The crested porcupine (Hystrix cristata) is a species of rodent in the Hystricidae family. It is extant in mainland Italy, Sicily, North Africa and sub-Saharan Africa.
Hystrix cristata is part of the family Hystricidae. The more common name for this species is the crested porcupine. The crested porcupine has an average head and body length of about 600-900 mm. Almost the entire body is covered with bristles which are either dark brown or black and rather coarse. This mammal is recognizable by the quills that run along the head, nape, and back that can be raised into a crest. Hence the name crested porcupine. There are also some sturdier quills which are about 350 mm in length and run along the sides and back half of the body. These sturdier quills are used, for the most part, for defense and are usually marked with light and dark bands which alternate, these are not firmly attached. This porcupine has a shorter tail which has rattle quills at the end. The rattle quills broaden at the terminal end and the broad portion is hollow with thin walls. When these quills are vibrated they produce a hiss-like rattle.
The front feet of the crested porcupine have four developed and clawed digits with a regressed thumb, the rear feet have five. The paws have naked and padded soles and have a plantigrade gait. The ears are external and both the eyes and ears are very small with long vibrissae on its head. The skull is specific in many ways, first the infraorbital foramen is greatly enlarged so that portions of the masseter extend through it and attach from the frontal side surface of the snout. Second the angular process is inflected on the lower jaw, thirdly the nasal cavity is enlarged. Prominent pockets create enlarged areas of attachment for chewing muscles. Collar bones are very much reduced, and there are one incisor, one premolar and three molars.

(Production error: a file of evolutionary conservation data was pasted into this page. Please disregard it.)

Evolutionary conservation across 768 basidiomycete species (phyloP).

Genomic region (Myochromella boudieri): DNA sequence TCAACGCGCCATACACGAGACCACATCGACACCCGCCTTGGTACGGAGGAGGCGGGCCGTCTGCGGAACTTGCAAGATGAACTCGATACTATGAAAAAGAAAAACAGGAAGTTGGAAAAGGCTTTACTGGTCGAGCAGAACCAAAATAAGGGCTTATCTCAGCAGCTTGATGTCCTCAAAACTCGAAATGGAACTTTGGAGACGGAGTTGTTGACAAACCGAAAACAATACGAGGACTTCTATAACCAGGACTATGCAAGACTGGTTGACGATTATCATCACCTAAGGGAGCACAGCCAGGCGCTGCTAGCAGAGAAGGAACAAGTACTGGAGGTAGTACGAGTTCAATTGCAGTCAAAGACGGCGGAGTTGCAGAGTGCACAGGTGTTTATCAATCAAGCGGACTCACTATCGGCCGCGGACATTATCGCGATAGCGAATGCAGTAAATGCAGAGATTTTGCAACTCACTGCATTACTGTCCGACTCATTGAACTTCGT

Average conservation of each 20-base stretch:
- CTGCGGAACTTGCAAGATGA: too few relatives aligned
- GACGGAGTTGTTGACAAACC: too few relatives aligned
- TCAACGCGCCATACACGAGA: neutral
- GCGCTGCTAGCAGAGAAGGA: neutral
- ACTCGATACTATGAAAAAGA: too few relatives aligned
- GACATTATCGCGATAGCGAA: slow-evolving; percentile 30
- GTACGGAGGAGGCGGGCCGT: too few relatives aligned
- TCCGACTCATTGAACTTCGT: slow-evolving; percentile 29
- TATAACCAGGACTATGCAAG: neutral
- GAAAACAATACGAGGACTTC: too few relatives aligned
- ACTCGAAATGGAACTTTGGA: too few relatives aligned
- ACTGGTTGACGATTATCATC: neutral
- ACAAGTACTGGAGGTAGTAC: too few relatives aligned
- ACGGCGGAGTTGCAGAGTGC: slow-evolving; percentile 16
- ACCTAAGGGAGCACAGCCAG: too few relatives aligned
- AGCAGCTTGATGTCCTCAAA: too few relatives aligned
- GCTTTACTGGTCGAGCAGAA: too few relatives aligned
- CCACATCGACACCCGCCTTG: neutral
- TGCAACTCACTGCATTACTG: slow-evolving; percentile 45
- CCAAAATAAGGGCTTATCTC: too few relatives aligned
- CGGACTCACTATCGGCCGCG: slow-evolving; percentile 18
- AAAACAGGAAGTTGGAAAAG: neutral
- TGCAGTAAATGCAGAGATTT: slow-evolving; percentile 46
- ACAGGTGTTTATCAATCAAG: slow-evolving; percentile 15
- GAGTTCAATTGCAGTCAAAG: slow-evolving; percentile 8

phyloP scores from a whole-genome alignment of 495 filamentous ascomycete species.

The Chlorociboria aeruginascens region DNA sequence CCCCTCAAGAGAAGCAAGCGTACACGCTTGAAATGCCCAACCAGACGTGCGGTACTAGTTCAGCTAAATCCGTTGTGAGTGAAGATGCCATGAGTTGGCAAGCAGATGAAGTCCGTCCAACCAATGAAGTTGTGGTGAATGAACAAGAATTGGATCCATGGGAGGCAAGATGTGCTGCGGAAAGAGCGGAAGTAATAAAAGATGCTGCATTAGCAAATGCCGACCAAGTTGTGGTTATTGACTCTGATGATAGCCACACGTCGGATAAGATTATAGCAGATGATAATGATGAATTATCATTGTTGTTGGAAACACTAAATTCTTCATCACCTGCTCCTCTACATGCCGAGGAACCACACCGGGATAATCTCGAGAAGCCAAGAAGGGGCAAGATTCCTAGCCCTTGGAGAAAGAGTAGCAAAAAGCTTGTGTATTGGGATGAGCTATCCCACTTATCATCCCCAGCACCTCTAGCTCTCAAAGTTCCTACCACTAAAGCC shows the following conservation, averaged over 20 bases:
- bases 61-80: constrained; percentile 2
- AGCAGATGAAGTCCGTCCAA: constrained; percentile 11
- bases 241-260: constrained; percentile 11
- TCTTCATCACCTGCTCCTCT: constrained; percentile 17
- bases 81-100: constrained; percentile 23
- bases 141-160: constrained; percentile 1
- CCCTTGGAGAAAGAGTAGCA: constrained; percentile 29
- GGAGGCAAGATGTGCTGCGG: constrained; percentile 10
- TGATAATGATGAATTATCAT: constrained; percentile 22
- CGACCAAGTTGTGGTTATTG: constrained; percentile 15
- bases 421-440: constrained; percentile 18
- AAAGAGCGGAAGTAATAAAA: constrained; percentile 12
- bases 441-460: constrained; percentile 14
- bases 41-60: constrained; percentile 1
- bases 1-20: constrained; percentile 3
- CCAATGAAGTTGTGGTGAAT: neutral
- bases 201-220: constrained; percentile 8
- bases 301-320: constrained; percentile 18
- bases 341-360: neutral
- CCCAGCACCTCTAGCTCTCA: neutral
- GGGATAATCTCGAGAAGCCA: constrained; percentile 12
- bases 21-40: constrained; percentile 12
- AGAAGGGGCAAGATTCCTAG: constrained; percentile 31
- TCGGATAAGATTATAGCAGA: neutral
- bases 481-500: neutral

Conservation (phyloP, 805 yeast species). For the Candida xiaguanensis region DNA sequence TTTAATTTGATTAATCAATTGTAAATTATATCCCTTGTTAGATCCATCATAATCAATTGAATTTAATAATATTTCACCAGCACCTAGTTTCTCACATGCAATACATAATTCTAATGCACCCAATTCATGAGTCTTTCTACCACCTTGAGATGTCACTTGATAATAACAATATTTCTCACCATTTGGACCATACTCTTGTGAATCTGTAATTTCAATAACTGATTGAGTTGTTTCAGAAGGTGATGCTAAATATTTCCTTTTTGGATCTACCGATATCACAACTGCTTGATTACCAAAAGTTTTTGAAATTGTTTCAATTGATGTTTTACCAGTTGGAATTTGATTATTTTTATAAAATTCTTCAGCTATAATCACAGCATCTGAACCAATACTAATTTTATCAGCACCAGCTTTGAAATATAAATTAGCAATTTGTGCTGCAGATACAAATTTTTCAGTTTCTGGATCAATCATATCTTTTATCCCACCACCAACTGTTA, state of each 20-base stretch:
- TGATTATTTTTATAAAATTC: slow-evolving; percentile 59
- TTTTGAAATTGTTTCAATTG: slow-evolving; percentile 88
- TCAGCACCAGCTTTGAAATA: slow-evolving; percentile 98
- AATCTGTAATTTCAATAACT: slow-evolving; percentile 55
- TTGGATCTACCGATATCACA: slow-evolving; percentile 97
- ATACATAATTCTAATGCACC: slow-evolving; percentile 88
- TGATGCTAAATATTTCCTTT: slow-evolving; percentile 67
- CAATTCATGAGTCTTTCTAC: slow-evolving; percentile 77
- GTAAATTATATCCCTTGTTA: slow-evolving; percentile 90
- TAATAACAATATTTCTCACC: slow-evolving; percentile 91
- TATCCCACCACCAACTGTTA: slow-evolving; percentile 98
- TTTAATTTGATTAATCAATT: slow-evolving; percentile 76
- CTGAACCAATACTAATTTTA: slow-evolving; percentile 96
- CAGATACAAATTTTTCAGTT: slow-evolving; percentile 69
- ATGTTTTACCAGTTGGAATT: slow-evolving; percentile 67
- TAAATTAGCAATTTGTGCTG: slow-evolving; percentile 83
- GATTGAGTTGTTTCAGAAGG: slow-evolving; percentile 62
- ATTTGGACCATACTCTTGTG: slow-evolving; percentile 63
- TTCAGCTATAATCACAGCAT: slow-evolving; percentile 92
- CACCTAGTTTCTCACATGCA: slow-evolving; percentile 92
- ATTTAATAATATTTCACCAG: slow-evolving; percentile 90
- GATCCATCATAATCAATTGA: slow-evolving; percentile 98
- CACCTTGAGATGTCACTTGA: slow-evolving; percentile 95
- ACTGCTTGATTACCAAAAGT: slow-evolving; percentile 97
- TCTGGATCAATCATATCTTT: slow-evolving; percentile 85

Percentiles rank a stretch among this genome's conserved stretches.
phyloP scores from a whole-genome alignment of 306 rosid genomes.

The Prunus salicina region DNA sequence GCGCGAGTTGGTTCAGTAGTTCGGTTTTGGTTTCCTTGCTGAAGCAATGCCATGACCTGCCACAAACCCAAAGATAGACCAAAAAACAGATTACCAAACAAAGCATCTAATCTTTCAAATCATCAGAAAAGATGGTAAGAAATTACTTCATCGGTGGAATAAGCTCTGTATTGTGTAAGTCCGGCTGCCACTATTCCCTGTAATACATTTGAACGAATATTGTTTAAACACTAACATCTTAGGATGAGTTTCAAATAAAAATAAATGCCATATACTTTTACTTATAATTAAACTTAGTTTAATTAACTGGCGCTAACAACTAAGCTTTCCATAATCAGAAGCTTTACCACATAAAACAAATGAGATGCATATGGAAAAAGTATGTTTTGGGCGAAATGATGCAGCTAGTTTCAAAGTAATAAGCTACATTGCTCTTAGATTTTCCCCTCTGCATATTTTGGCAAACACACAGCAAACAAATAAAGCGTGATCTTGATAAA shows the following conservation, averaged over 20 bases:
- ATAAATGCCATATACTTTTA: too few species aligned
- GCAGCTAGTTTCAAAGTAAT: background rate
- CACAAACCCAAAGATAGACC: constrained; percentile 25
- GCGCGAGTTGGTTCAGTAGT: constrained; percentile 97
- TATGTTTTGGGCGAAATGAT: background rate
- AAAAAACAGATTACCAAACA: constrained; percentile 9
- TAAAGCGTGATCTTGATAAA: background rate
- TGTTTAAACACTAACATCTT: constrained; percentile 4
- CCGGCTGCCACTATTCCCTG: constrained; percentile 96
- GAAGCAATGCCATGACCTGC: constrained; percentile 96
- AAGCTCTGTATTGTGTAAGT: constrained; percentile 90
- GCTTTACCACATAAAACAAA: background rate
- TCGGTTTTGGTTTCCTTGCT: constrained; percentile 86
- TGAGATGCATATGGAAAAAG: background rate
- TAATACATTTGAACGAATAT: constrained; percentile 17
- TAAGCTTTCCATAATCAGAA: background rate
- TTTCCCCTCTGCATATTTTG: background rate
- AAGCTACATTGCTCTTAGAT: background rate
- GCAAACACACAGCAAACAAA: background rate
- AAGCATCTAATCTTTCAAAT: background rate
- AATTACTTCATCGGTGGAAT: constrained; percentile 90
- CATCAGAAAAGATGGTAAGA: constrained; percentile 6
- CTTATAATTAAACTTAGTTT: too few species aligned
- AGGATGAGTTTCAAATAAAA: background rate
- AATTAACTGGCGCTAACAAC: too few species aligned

Habitat & Range
The crested porcupine is found in Italy, North Africa and sub-Saharan Africa. In the Mediterranean it is known from mainland Italy and the island of Sicily, Morocco, Algeria, Tunisia; there are also records from Libya, and along the Egyptian coast. It has been recorded from sea level to 2550 m in Moroccan Anti Atlas. It is sometimes asserted that the porcupine was introduced to Italy by the Romans, but fossil and sub fossil remains suggest it was possibly present in Europe in the Upper Pleistocene.
Ecology & Behavior
The crested porcupine is a terrestrial mammal; they very seldom climb trees, but can swim. They are nocturnal and monogamous. The crested porcupine takes care of the young for a long time and small family groups consist of the adult pair and young of various ages. In defense, when disturbed they raise and fan their quills to make themselves look bigger. If continually bothered, the crested porcupine will stamp its feet, whir the quills, and charge the disturber back end first trying to stab the enemy with the thicker, shorter quills. These attacks are known to have killed lions, leopards, hyenas, and even humans.